What this illustrates is the outcome of the lack of a market for organs to be transplanted, in this graph, specifically kidneys.
As Mark Perry put it in his article [emphasis his],
While the annual number of kidney transplant operations has remained relatively flat since 2005 in a range between about 16,500 and 17,000, the number of registered patients on the waiting list continues to increase. From about 65,000 registered patients in 2005, the waiting list for a kidney transplant has increased by more than 50% over the last eight years, and by 35,000 patients, to the 100,019 patients who are currently on the kidney waiting list.
This is a preview of
On Denying Market Forces vis-à-vis Supply and Demand
. Read the full post (353 words, 1 image, estimated 1:25 mins reading time)
…to continue shedding light on this man, and on Progressivism and the Democratic Party generally.
Nevada’s Democrat Secretary of State [Ross Miller] says he’ll do all in his power to crush a conservative organization that ran ads against him in his campaign to become the state’s attorney general.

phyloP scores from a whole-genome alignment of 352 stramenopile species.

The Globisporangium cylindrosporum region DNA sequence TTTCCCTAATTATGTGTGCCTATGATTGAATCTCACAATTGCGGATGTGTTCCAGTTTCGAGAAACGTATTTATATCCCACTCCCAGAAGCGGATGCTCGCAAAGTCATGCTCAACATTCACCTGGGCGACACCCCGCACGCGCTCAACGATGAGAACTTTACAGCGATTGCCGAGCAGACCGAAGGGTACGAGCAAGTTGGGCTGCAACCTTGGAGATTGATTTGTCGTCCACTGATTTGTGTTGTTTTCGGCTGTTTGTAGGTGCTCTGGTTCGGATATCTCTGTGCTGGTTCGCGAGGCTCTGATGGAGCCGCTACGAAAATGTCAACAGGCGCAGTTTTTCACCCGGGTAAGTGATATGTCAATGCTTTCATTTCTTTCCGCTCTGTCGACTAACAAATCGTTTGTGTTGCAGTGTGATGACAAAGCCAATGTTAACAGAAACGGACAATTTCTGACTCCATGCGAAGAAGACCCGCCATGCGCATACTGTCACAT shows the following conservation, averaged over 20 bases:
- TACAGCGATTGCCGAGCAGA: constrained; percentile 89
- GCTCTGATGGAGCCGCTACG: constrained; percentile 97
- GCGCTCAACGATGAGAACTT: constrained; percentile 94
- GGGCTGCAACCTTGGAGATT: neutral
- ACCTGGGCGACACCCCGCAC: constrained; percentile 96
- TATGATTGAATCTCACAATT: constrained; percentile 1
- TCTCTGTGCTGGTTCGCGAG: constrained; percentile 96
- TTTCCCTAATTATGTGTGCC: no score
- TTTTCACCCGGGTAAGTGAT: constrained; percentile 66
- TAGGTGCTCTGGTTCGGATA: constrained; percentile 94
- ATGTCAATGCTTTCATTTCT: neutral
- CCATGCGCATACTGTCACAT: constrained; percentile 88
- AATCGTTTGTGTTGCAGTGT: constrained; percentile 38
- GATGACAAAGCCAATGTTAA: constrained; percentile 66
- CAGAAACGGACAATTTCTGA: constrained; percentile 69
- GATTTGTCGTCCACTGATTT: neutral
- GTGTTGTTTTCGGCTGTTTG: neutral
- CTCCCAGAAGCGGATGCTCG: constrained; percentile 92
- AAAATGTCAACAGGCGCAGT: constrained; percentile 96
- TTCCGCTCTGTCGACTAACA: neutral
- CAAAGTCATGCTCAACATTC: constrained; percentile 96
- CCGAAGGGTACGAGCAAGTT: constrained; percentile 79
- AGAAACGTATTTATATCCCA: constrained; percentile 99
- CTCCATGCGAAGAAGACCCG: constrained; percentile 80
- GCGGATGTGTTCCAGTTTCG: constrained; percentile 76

As Secretary of State, he’s also the one who oversees elections—including the one in which he’s running.
And he’s doing his “Stifle, Edith” act because he doesn’t like a political ad being run by the State Government Leadership Foundation. If you’re curious, the ad is here, but the content isn’t particularly important.
…at Brandeis University, had the school’s…management (I hesitate to say leadership)…not been so cowardly. Following is excerpted from her op-ed in The Wall Street Journal (RTWT).
So I ask: Is the concept of holy war compatible with our ideal of religious toleration? Is it blasphemy—punishable by death—to question the applicability of certain seventh-century doctrines to our own era? Both Christianity and Judaism have had their eras of reform. I would argue that the time has come for a Muslim Reformation.
Is such an argument inadmissible? It surely should not be at a university that was founded in the wake of the Holocaust, at a time when many American universities still imposed quotas on Jews.